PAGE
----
Robert Spencer Long

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Robert Spencer Long (b. 1928) was a professor of physical science and the tenth president of Shimer College.

Long was born on the north side of Chicago and graduated from Roger C. Sullivan High School in the Rogers Park neighborhood in 1945.[1] After serving three years in the United States Navy, he studied at the University of Chicago, where he obtained a BA in 1951, a master of science in 1955, and a Ph.D. in geochemistry in 1964. He subsequently taught at Nasson College in Maine, New College of Florida, and at the University of Puerto Rico before becoming Dean at Roger Williams College.

Long assumed the position of President of Shimer College on June 3, 1970, shortly after previous president Milburn Akers was killed in car accident.[1] He took control of a college with rapidly dropping enrolment and rising debt, problems which continued to worsen throughout his tenure.[2] Long increased gift income to $300,000 per year, but this was not sufficient to counteract the financial problems.[3] In 1972, Long's son, a student at Shimer, was killed by tainted opium while participating in the Shimer-in-Oxford program in Oxford, England.[4]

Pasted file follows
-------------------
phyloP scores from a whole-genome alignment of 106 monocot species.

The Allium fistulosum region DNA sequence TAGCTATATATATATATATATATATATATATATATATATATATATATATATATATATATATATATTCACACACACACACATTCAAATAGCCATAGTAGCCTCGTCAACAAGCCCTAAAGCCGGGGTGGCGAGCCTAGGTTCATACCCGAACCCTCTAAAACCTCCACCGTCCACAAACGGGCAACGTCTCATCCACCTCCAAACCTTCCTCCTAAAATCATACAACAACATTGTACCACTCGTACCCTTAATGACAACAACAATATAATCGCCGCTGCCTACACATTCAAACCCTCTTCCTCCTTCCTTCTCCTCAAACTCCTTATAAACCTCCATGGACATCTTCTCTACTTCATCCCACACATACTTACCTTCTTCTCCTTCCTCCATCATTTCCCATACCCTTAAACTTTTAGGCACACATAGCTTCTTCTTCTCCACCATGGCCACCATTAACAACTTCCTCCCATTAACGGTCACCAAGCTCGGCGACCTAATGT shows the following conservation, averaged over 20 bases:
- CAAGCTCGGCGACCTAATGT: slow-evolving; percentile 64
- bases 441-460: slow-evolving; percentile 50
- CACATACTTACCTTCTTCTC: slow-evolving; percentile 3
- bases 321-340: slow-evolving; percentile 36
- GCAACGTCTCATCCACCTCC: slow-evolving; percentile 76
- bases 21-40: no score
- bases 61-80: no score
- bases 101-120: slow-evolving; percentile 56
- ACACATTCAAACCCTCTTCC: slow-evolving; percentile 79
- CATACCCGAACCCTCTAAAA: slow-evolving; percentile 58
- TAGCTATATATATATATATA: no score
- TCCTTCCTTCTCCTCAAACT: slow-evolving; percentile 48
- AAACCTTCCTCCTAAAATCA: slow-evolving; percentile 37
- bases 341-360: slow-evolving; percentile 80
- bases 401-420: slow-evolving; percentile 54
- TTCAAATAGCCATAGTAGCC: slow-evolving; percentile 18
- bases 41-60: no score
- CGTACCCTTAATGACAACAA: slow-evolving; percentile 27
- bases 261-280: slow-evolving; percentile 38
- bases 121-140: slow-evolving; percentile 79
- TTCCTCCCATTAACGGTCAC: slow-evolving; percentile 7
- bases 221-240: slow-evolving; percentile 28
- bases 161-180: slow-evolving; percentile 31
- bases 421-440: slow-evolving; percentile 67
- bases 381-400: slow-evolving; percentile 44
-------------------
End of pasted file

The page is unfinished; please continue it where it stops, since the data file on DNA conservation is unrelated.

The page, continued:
In November 1973, the Board of Trustees announced that Shimer would close at the end of the year.[2] Although an emergency fundraising campaign by faculty and students kept the college open, Long resigned at the end of 1973.[3] He publicly stated that the college would be unable to survive.[5]

Notes[edit]

  1. ^ a b "Chicago Man Named Shimer College Head". Chicago Tribune. 1970-06-04. p. A9. 
  2. ^ a b Harold Henderson (1988-06-16). "Big Ideas: Tiny Shimer College has survived for 135 years on great books, high hopes, and very little money.". Chicago Reader. Retrieved 2010-04-16. 
  3. ^ a b Oppenheim, Carol (1973-12-13). "Shimer Has Hope, But No Guarantee It Will Stay Open". Chicago Tribune. p. A15. 
  4. ^ "Death of Shimer President's Son in England Tied to Opium". Chicago Tribune. 1972-12-15. p. B15. 
  5. ^ "Education". Newsweek 83. 

See also[edit]